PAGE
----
About the Issue

The “School-to-Prison Pipeline” (STPP) describes the process by which students are pushed out of their schools and into the criminal justice system. While the problem is generally tied to drop-out rates in schools, it is specifically associated with the imposition of harsh disciplinary systems. Schools have increasingly adopted “zero-tolerance” policies, which punish small infractions with suspension and expulsion. Coupled with these policies is an increased police presence in schools, resulting in arrests and prosecutions for student behavior that might otherwise have been handled by teachers and staff. Even when students’ interactions with police officers don’t result in immediate exposure to the criminal justice system, being treated as a criminal, with suspicion from figures of authority, takes a psychological toll. Students can only go so long being treated by school administrators and police officers as if they are bad, stupid, inherently up to no good, before they internalize these ideas. These practices, collectively, contribute to our national problem of mass incarceration; reform of disciplinary policy is urgently needed.

DC was one of 11 states that reported gaps in the suspension rates of black and white students that were larger than the rest of the nation in 2014 (Peerman, 2014). Where nationally, black students were three times as likely as white students to be suspended or expelled in the 2013-14 school year, they were six times as likely in the DC school system (Peerman, 2014). While the DC School Board has made it a priority to reduce the number of suspensions and expulsions, the Washington Post reported last year that some schools regularly circulated lists of students who were not permitted to enter the building because of their misbehavior, and only a fraction of such students had been recorded as suspended (Matos, 2017). Thus, the problem of school pushout and the STPP is pervasive within DC schools, and concerted grassroots action is necessary if the pipeline is to be dismantled.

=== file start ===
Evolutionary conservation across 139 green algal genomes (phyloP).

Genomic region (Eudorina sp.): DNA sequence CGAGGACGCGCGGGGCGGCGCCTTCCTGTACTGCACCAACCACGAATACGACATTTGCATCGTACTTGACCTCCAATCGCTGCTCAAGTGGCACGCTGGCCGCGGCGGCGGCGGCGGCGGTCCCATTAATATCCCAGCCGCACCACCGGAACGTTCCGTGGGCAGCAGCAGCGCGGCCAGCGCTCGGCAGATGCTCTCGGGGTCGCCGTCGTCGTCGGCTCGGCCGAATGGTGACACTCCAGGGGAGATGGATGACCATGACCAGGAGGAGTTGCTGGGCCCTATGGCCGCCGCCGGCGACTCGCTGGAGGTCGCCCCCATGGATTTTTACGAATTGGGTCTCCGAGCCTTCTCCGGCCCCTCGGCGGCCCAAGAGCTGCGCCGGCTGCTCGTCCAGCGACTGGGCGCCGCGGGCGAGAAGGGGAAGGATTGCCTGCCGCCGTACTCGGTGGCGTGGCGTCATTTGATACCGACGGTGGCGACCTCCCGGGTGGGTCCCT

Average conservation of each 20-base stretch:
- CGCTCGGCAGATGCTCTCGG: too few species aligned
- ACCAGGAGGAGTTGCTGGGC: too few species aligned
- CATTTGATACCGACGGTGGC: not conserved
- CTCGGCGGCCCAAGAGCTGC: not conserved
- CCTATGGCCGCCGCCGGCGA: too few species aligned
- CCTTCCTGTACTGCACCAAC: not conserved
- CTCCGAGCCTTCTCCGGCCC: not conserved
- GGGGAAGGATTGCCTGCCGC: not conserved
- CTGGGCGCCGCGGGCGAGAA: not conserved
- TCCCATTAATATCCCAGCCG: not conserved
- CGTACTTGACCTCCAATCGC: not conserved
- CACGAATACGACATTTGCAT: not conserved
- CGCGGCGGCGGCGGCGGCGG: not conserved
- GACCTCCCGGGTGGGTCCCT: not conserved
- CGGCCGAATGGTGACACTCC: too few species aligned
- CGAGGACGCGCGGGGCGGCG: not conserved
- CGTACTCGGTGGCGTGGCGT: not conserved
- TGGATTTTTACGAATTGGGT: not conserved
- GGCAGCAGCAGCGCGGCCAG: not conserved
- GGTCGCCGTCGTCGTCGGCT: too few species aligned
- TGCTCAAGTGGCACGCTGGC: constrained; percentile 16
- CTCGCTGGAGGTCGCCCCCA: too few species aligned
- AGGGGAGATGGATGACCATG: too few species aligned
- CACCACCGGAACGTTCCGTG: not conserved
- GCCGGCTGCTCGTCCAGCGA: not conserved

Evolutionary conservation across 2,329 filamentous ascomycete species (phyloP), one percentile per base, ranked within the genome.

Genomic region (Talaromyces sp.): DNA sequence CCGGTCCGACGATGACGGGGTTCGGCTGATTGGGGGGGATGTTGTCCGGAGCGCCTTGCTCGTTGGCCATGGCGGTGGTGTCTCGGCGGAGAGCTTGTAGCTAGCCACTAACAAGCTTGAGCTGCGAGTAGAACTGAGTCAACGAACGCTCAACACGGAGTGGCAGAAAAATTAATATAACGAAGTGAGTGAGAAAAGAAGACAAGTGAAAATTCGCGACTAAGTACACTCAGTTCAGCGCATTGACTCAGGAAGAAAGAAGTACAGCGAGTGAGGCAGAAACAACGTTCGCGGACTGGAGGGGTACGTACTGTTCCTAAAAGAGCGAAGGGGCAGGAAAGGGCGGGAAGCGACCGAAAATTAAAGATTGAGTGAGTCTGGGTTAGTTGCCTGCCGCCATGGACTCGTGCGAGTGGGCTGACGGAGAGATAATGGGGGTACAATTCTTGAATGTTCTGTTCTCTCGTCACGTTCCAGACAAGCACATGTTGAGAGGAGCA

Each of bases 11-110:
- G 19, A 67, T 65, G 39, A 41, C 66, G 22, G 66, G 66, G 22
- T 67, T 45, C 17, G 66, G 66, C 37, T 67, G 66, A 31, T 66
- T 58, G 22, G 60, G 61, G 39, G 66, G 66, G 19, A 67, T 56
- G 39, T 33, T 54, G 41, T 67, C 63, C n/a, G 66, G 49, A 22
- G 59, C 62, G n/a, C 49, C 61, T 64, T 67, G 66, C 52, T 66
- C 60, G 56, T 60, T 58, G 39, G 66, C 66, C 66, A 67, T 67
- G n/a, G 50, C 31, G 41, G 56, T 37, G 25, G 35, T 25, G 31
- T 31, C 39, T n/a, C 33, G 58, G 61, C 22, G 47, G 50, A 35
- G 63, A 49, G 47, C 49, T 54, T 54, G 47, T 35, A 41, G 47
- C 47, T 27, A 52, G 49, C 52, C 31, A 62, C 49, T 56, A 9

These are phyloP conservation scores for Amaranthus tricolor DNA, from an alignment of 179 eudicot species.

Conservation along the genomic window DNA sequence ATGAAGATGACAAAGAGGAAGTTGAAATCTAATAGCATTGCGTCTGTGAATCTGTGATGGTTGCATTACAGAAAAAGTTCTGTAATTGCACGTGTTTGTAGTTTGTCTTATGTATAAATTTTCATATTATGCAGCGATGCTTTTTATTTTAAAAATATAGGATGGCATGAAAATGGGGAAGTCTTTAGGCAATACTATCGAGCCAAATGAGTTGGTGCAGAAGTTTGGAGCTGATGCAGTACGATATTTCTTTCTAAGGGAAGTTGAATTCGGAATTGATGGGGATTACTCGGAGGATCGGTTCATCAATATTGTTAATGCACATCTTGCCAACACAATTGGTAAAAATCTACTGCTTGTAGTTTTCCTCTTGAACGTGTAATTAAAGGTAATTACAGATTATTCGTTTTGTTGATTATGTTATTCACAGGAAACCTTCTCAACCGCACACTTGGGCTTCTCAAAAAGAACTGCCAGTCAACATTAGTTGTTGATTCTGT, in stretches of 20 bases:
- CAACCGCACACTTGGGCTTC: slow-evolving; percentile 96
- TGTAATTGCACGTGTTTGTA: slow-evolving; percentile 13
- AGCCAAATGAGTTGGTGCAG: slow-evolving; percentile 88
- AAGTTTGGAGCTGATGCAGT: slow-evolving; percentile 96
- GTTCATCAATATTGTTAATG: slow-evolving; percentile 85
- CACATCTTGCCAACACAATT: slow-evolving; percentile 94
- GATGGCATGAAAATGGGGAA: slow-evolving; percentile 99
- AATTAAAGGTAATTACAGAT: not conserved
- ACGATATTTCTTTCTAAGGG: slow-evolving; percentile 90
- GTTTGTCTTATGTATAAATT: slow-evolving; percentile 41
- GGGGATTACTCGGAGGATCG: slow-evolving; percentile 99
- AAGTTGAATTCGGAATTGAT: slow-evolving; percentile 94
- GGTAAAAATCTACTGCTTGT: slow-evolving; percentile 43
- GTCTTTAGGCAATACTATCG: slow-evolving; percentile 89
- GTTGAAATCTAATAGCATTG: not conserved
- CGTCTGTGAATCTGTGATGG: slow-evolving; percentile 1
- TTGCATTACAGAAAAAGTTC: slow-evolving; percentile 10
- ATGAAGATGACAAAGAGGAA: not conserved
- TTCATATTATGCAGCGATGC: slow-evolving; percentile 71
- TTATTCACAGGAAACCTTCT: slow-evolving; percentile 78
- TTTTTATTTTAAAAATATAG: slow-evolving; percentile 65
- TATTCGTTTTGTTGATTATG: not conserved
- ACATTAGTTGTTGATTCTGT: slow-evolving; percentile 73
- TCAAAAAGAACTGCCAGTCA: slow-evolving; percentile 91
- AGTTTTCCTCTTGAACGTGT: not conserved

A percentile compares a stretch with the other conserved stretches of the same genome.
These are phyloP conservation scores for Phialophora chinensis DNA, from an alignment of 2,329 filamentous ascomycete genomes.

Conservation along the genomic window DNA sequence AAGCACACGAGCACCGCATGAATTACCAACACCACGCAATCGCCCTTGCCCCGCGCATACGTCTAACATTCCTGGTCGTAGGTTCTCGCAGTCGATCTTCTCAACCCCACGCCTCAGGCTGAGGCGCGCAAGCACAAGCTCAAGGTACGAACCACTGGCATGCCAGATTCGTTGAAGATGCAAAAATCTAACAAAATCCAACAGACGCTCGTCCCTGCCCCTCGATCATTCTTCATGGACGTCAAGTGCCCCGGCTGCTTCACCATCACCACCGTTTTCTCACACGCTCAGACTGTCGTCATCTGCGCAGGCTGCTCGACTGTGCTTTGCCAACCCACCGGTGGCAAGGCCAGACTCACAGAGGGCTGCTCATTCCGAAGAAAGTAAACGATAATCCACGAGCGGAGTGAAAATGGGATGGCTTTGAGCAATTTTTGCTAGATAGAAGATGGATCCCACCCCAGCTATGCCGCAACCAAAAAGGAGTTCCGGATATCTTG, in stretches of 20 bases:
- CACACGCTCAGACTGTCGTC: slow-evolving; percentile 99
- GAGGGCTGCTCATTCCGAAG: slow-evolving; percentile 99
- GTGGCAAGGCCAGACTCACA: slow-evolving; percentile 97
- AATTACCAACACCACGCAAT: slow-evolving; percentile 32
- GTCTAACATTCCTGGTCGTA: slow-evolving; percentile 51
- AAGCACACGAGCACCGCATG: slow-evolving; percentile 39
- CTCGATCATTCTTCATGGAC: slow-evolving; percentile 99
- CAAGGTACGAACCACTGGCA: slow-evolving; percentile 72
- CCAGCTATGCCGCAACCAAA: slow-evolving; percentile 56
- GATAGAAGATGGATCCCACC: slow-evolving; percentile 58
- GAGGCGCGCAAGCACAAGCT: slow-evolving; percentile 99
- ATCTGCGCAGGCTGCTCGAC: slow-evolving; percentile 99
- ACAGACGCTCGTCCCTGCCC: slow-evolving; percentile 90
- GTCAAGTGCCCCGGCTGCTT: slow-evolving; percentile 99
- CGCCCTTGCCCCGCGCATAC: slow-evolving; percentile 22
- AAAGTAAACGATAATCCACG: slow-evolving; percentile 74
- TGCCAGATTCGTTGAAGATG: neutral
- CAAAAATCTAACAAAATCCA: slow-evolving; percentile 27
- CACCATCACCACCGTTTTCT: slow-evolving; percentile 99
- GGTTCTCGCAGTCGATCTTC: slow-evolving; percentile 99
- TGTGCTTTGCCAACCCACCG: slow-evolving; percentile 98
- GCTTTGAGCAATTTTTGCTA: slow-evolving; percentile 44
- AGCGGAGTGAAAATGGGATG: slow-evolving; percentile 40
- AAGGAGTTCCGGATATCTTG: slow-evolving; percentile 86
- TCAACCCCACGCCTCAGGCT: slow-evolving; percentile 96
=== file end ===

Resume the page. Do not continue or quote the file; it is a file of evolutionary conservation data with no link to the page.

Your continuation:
A graphic breaking down how minor infractions contribute to the school-to-prison pipeline



Matos, A. (2017, July 18). ACLU, Advocacy groups demand school officials investigate suspension practices. The Washington Post. Retrieved from: https://www.washingtonpost.com/local/education/aclu-advocacy-groups-demand-school-officials-investigate-suspension-practices/2017/07/18/84eca402-6bc5-11e7-96ab-5f38140b38cc_story.html?noredirect=on&utm_term=.3a25648905c1

Peerman, A. (2014, Nov 18). Racial Bias and DC’s School-to-Prison Pipeline. DC Lawyers for Youth. http://www.dcly.org/implicit_bias